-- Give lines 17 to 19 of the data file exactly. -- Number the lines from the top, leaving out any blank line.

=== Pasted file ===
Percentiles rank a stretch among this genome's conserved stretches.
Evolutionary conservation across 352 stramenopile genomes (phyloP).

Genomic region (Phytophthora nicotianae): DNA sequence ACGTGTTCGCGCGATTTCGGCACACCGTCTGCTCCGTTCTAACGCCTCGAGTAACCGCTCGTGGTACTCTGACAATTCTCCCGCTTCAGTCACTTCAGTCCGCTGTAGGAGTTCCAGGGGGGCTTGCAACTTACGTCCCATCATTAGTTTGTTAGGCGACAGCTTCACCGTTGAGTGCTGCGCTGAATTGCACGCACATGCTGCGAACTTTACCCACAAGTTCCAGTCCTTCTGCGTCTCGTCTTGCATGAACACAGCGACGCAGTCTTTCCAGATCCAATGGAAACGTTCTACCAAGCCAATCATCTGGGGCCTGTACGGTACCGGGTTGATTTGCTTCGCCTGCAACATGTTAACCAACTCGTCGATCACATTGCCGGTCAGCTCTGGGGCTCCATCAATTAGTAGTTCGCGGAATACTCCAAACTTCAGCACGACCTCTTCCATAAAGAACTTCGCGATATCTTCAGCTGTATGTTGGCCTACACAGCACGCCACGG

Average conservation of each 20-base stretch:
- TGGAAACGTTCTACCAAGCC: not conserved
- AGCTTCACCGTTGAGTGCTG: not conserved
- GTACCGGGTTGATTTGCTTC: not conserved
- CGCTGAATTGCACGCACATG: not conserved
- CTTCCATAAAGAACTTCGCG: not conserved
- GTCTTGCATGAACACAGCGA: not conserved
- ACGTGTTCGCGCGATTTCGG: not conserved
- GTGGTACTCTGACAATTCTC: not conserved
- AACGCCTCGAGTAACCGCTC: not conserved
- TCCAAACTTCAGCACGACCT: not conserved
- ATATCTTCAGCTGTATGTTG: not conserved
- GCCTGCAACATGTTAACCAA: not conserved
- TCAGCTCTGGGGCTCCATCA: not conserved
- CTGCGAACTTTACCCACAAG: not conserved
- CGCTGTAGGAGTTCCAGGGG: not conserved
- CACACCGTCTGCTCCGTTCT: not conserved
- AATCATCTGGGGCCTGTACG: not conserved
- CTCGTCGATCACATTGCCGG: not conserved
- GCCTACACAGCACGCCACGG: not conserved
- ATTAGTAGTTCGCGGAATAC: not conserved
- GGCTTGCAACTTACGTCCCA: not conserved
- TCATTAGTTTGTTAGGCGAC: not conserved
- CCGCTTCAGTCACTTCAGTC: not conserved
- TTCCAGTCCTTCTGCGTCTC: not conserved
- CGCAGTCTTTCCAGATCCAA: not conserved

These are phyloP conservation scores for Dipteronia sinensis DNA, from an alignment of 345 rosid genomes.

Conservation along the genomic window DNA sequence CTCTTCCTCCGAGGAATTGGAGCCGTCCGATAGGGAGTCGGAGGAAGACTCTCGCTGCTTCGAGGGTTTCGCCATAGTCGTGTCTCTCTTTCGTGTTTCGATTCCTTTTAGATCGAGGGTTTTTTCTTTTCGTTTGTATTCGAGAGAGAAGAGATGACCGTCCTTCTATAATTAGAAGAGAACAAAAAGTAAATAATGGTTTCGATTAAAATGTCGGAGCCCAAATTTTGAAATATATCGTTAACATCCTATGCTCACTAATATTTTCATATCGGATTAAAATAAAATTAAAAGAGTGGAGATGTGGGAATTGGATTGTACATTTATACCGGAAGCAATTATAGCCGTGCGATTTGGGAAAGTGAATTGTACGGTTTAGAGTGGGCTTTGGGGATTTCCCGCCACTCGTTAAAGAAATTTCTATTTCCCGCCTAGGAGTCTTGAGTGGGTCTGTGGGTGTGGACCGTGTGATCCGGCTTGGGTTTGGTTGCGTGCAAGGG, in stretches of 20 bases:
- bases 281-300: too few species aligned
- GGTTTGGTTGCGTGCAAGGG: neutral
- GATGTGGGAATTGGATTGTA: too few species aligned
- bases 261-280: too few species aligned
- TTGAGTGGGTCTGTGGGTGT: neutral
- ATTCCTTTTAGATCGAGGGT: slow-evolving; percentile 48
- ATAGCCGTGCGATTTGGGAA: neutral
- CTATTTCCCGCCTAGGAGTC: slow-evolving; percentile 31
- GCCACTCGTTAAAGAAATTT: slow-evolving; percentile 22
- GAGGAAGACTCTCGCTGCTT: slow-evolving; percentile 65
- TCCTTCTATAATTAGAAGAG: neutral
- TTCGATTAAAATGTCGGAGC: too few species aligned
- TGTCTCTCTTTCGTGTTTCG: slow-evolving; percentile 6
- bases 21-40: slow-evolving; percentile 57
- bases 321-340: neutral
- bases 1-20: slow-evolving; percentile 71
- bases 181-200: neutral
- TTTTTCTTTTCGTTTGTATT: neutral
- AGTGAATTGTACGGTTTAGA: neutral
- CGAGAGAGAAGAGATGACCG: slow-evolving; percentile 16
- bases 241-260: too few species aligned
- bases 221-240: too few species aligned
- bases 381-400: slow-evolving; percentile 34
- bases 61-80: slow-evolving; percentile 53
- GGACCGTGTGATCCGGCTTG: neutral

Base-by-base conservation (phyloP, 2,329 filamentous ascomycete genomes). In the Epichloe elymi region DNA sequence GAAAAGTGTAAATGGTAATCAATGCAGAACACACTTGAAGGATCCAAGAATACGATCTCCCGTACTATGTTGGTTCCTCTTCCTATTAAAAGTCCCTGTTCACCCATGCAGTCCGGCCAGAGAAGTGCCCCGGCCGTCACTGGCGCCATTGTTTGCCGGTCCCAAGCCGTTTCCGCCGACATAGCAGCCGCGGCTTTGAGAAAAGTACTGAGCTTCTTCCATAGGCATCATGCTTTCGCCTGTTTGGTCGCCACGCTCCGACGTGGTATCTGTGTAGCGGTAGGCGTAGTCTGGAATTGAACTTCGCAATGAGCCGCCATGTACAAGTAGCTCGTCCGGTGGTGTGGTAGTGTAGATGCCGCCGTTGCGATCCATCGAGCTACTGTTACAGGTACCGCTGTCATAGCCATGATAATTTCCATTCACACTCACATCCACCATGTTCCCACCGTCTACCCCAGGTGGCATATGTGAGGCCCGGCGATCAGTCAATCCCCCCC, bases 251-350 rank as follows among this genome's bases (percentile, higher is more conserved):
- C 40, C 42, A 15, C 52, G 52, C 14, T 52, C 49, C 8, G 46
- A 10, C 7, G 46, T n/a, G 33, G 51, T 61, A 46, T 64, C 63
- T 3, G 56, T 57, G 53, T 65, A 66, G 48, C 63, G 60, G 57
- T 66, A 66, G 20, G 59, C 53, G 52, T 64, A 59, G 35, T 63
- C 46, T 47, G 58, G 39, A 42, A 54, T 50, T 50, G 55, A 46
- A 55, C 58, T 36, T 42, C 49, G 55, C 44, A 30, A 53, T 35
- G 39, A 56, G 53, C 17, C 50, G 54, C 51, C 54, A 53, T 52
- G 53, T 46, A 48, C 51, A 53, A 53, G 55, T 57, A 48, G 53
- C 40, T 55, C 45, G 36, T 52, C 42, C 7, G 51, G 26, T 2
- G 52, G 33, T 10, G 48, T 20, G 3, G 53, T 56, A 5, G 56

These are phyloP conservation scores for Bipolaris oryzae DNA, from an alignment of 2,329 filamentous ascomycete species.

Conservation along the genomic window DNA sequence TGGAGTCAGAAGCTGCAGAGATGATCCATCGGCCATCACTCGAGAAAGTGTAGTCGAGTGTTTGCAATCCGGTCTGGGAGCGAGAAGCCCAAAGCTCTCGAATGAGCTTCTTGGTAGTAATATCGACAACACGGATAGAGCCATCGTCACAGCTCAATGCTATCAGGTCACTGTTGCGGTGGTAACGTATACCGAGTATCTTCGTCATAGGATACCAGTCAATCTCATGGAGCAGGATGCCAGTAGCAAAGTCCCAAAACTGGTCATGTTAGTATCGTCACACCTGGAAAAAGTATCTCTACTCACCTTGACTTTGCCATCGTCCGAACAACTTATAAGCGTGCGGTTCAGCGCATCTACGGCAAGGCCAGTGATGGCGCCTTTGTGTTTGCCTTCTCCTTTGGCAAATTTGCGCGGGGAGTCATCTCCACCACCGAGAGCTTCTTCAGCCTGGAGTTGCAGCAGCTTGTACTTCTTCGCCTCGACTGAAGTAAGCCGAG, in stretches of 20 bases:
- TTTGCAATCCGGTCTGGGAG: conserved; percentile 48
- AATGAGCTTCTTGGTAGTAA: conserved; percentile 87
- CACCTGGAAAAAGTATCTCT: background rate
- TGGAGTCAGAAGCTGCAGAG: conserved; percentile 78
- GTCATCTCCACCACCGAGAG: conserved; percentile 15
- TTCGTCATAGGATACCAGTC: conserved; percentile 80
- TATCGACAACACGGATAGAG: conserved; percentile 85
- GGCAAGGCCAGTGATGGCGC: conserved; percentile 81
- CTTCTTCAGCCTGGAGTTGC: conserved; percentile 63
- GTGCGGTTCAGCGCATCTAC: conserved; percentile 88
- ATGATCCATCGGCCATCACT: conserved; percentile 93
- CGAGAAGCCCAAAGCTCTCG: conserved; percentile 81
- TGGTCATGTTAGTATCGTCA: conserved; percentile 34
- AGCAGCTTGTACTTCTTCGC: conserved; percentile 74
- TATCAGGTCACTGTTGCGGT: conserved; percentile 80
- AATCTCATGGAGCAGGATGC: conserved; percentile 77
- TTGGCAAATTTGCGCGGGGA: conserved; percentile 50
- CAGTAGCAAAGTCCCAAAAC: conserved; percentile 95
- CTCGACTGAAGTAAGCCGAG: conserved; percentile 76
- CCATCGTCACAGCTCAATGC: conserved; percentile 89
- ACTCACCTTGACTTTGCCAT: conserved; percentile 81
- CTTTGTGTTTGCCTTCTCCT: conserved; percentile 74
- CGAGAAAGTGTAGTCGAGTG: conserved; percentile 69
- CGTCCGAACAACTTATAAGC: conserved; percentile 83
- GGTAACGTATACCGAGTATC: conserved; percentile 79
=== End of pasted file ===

- TCAGCTCTGGGGCTCCATCA: not conserved
- CTGCGAACTTTACCCACAAG: not conserved
- CGCTGTAGGAGTTCCAGGGG: not conserved